Jan 03, 2019
4 min read
Digital Banking & Language
While banks use Indian languages offline, helping make banking services accessible to the common Indian, they stick to English online, a language that only 10% of India speaks, and under 50% of Indian internet users use online. Since the services they provide are invaluable to the Indian consumer, they often have to put in time and effort into learning how to work around the language barrier (by memorizing which menu option to select, etc).
In fact, these workarounds are so established that there are numerous videos – in Indian languages – teaching Indians how to carry out basic actions on so and so payments app, in their own language. These videos often have lakhs and lakhs of views, indicative of both just how necessary these videos are to their viewers, and how many Indians who use these apps actually need these videos to use them.
By ignoring Indian languages, banks have fundamentally limited the scope of usage most Indian internet users can expect from these websites and apps. English has yet again acted as a barrier to their wider adoption, hurting the chances of these apps truly taking off among the average Indian.
After all, trust is central to banking, and to build trust, you need to have clear communication. Communication is a language users don’t understand just doesn’t cut it. According to a Google-KPMG study, 68% of Indian language internet users find content in their own language more trustworthy than content in English. It logically follows that this applies to payments and banking more so than other domains.
That’s not all. Ignoring Indian languages has its own repercussions – it’s opened the door wide open to security risks.
The Continuing Menace Of OTP Fraud
OTP fraud is one such example, an extremely common fraud that has resulted in the theft of lakhs and lakhs of rupees across the country, with lakhs of Indians duped.
Banks have been trying to fight OTP fraud. How do they go about their user education?
OTP fraud has plagued banks, although seemingly easy for customers to avoid falling prey to. Despite receiving multiple communications warning against sharing private details, including OTP numbers, bank customers have continued to fall prey to this menace. Every OTP SMS or mail invariably carries a message instructing the recipient not to share the OTP.
However, one critical oversight has proved to undermine these efforts – the various warnings that customers receive are all in English.
If the user does not understand English, they will not be able to grasp just how risky sharing personal details can be. Which is why a fraudster can ask a customer for their OTP by giving them a long winded explanation involving bank verification, and likely expect the details in response. They can claim to be a bank official, a government officer, a doctor, or even an executive from an e-commerce company.
The textbook example of such a case would involve a fraudster calling a customer up under a false identity, telling them that an SMS has been sent to their phone, and asking them to share the number in the SMS over the phone. The customer is then given some sort of explanation as to why this number is needed – usually revolving around an urgent requirement. This convinces the customer, who doesn’t know that the person they are speaking to does not actually represent this company. They share the OTP they have received. Once this number has been shared, the fraudster uses it to clear a transaction that has been initiated using the victim’s payment details.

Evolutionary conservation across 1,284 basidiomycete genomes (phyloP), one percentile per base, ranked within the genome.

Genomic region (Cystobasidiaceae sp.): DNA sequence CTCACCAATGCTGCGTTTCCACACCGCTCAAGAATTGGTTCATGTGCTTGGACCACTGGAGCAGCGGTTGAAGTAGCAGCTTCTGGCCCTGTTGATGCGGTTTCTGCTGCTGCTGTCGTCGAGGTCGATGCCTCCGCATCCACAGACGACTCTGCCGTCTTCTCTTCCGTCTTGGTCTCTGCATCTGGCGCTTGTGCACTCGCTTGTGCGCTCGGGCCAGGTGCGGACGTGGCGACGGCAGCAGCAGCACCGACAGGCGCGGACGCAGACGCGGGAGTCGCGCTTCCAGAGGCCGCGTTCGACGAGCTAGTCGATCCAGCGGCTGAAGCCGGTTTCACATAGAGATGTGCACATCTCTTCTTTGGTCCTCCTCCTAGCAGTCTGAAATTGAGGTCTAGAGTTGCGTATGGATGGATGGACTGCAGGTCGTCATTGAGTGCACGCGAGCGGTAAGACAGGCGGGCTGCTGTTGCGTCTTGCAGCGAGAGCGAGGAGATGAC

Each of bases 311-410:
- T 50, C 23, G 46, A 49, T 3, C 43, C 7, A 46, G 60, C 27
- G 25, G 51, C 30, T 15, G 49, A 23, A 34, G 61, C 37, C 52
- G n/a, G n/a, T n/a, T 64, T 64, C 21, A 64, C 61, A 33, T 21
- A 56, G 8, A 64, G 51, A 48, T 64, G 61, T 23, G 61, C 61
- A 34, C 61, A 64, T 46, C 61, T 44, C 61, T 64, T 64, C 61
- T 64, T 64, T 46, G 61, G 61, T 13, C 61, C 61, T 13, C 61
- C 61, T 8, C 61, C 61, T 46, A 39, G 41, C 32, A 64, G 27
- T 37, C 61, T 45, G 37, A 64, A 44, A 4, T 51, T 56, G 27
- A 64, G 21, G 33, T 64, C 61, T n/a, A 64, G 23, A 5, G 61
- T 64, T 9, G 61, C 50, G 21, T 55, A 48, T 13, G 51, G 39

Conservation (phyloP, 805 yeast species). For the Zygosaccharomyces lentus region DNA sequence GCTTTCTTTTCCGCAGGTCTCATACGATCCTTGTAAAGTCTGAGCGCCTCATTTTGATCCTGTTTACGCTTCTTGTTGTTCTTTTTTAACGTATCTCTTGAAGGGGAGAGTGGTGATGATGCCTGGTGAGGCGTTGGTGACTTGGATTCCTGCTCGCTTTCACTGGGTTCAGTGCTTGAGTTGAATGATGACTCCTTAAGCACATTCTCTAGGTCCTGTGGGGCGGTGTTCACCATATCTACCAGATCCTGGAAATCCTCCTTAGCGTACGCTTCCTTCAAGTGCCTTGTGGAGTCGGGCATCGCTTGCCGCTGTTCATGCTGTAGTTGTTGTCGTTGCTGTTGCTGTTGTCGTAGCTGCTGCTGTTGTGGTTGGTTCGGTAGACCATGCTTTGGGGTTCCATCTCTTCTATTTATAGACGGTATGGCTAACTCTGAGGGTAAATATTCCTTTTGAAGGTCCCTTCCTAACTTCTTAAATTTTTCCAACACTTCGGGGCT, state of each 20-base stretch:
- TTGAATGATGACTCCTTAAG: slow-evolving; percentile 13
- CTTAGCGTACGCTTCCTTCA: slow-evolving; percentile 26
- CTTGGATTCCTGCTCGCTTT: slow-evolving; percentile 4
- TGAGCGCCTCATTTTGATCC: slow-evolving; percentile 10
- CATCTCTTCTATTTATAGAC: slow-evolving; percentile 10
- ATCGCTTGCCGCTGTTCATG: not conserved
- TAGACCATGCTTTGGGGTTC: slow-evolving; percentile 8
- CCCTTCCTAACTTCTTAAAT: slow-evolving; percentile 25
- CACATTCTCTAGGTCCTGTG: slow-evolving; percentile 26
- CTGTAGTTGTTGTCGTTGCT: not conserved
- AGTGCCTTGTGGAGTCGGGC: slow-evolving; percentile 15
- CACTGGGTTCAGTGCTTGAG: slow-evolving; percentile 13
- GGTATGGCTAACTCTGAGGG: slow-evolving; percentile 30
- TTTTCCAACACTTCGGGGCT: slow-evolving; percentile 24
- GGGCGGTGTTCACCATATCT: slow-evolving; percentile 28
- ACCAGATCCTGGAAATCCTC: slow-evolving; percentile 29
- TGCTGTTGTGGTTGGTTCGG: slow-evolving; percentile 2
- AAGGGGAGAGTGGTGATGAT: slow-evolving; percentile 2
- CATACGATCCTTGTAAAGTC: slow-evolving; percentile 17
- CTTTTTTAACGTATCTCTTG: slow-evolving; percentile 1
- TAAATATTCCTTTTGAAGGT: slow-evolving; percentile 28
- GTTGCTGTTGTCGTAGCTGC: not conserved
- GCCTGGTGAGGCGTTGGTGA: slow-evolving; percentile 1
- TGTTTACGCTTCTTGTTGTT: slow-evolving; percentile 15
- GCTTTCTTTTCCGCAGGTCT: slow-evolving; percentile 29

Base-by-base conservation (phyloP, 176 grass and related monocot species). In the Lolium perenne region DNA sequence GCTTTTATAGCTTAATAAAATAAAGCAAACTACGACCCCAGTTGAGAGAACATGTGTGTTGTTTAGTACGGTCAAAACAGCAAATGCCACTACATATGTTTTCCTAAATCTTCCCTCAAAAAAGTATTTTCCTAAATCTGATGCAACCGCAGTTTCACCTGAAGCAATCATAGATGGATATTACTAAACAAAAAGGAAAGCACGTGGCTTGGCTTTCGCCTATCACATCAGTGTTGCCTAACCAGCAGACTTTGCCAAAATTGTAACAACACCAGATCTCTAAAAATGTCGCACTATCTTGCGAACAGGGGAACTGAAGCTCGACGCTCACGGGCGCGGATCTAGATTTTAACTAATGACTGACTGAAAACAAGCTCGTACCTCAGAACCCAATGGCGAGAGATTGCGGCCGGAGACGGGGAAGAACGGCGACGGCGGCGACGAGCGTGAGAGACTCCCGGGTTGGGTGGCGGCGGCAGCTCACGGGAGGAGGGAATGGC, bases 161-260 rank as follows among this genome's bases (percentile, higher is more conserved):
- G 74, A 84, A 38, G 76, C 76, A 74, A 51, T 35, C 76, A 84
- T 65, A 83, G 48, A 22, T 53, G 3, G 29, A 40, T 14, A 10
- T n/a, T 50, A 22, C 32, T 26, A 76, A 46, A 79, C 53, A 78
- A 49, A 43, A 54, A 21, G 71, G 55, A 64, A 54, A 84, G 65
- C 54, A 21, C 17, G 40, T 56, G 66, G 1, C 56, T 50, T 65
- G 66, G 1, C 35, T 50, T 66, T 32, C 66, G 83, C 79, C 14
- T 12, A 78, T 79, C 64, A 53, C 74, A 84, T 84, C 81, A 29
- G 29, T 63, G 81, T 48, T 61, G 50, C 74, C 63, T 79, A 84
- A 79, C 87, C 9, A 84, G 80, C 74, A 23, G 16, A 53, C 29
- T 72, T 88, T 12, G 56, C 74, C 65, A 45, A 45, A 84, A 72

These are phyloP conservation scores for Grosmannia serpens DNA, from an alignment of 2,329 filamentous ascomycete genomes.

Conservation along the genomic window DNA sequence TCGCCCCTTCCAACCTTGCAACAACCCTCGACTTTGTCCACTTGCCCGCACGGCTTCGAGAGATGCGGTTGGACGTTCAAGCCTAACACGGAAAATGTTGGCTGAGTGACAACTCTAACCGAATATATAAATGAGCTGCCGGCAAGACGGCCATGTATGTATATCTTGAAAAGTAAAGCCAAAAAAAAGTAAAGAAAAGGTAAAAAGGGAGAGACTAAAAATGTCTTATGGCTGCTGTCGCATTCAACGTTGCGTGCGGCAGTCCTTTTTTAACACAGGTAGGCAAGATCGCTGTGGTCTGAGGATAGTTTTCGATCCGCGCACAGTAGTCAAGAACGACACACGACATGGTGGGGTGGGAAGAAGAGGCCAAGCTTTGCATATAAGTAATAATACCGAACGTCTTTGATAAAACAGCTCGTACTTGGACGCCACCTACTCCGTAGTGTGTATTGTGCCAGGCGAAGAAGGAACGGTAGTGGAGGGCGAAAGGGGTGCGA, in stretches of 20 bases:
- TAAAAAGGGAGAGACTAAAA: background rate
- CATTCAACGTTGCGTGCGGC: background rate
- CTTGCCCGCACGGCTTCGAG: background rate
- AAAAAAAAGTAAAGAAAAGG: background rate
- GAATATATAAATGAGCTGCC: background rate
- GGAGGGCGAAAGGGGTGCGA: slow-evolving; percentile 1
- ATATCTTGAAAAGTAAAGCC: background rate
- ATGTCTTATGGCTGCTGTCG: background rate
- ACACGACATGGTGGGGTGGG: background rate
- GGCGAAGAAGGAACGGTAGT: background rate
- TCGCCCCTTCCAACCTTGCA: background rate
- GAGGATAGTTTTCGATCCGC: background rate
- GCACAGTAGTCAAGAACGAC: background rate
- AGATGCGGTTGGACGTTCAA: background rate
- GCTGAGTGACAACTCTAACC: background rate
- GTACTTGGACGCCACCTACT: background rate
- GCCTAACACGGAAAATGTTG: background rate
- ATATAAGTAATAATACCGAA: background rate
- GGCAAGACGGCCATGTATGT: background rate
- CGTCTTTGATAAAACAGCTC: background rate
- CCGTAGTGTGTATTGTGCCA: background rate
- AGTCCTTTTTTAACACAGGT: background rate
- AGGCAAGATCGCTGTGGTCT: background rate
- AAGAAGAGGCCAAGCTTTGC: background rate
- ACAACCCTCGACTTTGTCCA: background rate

Why OTP Fraud Succeeds
This fraud is common because users are not adequately instructed on how to use and guard an OTP number.
Genuine user education is the missing link here, user education that actually communicates the seriousness of this fraud to users. And this cannot be accomplished in English.
Clearly, there is a significant communication gap that is preventing this customer education from actually speaking to its intended recipients, leaving them easy prey to fraudsters. Indian languages can change this, by making customer education actually work. When people understand exactly why they shouldn’t share their OTP, they will be a whole lot less ready to.
How do you make sure security alerts aren’t lost? The answer is localization.
Localizing OTP Messaging
Localizing OTP messaging involves translation, as well as real time transliteration. First, the English copy of the messaging is translated into all required languages, with placeholders – typically vender name, amount, bank branch – kept aside for dynamic content.
(Reverie’s localization services are available as an on premise option, ensuring that sensitive data never leaves the servers of the bank generating the OTP.)
Next, when an OTP message is sent out, these fields are populated with their English entries. These entries are transliterated into their Indic script equivalents in real by a transliteration API, and then added to the placeholder blanks. The customer then receives the message entirely in their own language, with all the relevant data filled in.
Most importantly, the instruction to keep the OTP private is clearly presented in the user’s language of choice, telling the user the consequences of sharing their OTP.
By making these communications available in Indian languages, banks and digital payments companies can start actually educating their users and warning them about OTP fraud and its consequences in a language they actually do understand. This will help combat the menace of frauds. Localised, personalized communication is a critical step in enabling this – such messaging will speak to users better.